A handful of other law schools—including St. Thomas, Regent, Texas A&M, Pepperdine, St. Mary’s, and UC Hastings—have also reimagined their first-year curriculum and have implemented many of the approaches outlined in Professor Hamilton’s Roadmap to Meaningful Employment. Thanks to the work of Professor Lisle Baker in popularizing the benefits of positive psychology for the practice of law, other schools, like Suffolk and the University of Louisville, have chosen to incorporate the tenets of positive psychology, including the search for meaning, into their first-year or upper-level classes. And individual courses, like the University of Missouri-Kansas City’s Quest for a Satisfying Career in Law, aim to provide at least an optional resource to students interested in exploring the topic of meaning and purpose.[183]

That these examples can be listed in the span of two paragraphs demonstrates just how much more could be done. And, with the passage of the ABA revised Standard 303—how much more must be done. The pursuit of purpose is, of course, a long-term process and not something students can “accomplish” as a class assignment. However, a well-constructed law school curriculum could plant seeds and equip students with concrete skills that they can then utilize in their search for a purpose-driven career path. And even where institutional buy-in is missing, individual legal practice faculty can nonetheless make a tremendous difference in the lives and well-being of their students by adopting discrete, but proven and effective, interventions from the fields of cognitive and positive psychology and modifying them to the classroom environment.[184] This section will propose a number of such interventions that can seamlessly be folded into a first-year legal practice class, by looking at each of the three components of purpose: (1) working on personally meaningful issues (2) by engaging in intentional actions (3) for the benefit of the broader world.[185]

A. Personally Meaningful Issues

The first ingredient of finding purpose—and of building a robust professional identity—is ascertaining one’s own personal values. After all, a student cannot begin to answer the questions “What kind of person do I want to be?” and “What kind of lawyer do I want to be?” without first answering the foundational question “What do I believe in?”[186]

The benefits of self-reflection in articulating one’s personal values cannot be overstated. Research demonstrates that providing students with the “opportunity to articulate, discuss, and reflect upon the things that matter most” to them leads to young adults who look for more meaningful career paths.[187] Young people are much more motivated to pursue goals that are aligned and linked with their personal values and interests.[188] This is particularly true where goals are aligned with what people perceive as “important,” rather than simply something they “like.”[189] By contrast, students who have not taken the time to reflect on their values and to formulate authentic goals that further their deeply held beliefs are at an increased risk of losing contact with their interests and passions, and experiencing feelings of fraudulence.[190]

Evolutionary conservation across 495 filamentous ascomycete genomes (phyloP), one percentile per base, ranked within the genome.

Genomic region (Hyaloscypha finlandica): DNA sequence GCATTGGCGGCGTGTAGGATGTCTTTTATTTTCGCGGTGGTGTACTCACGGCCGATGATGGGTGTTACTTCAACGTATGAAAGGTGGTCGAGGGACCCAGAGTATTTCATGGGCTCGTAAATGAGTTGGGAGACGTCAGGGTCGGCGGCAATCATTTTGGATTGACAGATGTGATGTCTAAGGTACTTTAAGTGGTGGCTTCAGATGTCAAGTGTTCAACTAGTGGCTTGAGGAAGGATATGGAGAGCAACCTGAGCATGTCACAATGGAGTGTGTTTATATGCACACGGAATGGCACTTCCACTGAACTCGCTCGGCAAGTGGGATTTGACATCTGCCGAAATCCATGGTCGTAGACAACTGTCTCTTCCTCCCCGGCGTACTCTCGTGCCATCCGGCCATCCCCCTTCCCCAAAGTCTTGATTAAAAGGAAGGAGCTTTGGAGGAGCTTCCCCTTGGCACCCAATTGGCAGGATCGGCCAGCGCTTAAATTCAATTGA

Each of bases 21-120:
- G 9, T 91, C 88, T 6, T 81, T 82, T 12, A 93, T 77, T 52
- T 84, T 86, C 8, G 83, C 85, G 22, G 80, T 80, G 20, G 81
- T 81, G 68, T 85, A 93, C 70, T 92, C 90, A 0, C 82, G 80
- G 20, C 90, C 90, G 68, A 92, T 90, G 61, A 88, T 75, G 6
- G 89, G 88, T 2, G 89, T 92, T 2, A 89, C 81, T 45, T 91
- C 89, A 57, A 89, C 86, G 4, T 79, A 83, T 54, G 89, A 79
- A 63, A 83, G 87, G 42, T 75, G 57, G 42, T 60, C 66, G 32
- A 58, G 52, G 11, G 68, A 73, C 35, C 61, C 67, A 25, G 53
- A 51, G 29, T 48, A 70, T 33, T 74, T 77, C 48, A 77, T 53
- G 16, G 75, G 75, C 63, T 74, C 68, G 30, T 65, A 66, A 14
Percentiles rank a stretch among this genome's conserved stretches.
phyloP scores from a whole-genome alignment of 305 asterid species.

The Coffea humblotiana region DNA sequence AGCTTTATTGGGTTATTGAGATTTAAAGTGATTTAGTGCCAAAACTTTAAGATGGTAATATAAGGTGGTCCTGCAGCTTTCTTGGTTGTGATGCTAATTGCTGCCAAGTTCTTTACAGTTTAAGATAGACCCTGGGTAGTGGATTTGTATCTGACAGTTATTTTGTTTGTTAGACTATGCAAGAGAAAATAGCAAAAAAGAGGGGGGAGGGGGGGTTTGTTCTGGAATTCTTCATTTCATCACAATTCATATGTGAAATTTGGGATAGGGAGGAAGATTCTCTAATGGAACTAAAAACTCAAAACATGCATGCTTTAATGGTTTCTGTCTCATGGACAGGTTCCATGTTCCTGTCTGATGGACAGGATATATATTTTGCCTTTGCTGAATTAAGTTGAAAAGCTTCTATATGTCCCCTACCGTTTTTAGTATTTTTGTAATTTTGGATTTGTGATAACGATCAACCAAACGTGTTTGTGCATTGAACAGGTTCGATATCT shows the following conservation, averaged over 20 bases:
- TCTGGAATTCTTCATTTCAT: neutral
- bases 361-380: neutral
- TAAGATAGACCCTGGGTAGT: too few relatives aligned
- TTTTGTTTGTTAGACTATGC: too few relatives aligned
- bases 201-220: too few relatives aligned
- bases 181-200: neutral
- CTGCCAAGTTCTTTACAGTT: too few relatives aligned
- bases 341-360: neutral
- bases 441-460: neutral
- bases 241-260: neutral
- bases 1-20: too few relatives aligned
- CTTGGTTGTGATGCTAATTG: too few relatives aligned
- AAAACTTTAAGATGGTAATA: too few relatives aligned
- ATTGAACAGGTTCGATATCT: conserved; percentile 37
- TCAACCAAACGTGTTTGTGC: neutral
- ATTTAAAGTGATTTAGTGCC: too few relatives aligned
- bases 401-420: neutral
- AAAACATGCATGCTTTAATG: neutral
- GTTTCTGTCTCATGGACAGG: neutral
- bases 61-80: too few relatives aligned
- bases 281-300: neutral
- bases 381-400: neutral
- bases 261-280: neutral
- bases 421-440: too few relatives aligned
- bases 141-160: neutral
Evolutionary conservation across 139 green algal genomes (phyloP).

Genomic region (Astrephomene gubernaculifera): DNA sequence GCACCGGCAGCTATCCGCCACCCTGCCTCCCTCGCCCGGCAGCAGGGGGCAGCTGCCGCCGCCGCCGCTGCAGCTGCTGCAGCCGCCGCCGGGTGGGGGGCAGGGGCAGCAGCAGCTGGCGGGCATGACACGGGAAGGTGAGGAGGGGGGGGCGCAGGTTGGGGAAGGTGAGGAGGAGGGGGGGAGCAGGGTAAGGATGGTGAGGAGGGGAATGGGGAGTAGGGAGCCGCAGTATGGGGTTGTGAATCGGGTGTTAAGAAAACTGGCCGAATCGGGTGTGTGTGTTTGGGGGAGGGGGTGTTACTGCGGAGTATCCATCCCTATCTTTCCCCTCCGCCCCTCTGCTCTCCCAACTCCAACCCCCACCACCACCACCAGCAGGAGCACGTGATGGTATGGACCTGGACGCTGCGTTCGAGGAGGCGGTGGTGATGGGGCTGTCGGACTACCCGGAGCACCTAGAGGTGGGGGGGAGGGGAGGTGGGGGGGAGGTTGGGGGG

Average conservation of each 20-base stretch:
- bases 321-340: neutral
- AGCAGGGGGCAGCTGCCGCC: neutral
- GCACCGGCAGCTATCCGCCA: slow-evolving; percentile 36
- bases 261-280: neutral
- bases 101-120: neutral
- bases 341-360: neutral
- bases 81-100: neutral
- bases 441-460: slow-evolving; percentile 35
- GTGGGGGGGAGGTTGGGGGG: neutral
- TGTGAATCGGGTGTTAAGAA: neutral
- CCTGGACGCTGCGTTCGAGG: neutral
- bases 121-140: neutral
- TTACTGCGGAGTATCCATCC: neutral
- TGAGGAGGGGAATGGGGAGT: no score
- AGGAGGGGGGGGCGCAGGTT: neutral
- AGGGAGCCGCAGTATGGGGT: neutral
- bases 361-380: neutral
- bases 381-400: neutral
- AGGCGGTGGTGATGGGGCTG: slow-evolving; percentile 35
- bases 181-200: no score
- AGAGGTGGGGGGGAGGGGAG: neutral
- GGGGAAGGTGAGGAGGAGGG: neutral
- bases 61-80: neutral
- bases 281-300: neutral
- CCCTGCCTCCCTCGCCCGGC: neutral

Psychologists and career counselors alike often engage in value-identification exercises with their subjects.[191] These interventions have been especially successful with young adults, who have a demonstrated lower goal-autonomy than people in their thirties or beyond.[192] And studies show that small, simple, and short-lived interventions can have a tremendous impact in helping people find purpose in life because they set off a cycle of self-reinforcing changes and processes that continue to work long after the specific discussion or writing.[193] In educational institutions, simple, one-time interventions have resulted in higher academic performance, decreased dropout rates, and improved self-management skills, especially among ethnic minorities and historically underperforming groups.[194]

Because the dominant law school narrative promotes emotional detachment from the legal issues, it can also implicitly lead to lack of self-reflection.[195] It is therefore crucial to counteract these effects by integrating into the curriculum intentional opportunities for introspection and reflection, with a specific focus on the students’ own values.[196] Only when students are able to accurately and openly speak about their values and the impact that these values may have on their decisions can they avoid situations “that bring inner turmoil by treading on buried values.”[197] In the context of legal writing, concrete value-centered activities could include assigning written self-reflections, incorporating metacognitive questions into legal practice discussions, reflecting on the experience of others, and having explicit discussions on the topic of personal values.

1. Written Self-Reflection on Students’ Personal Values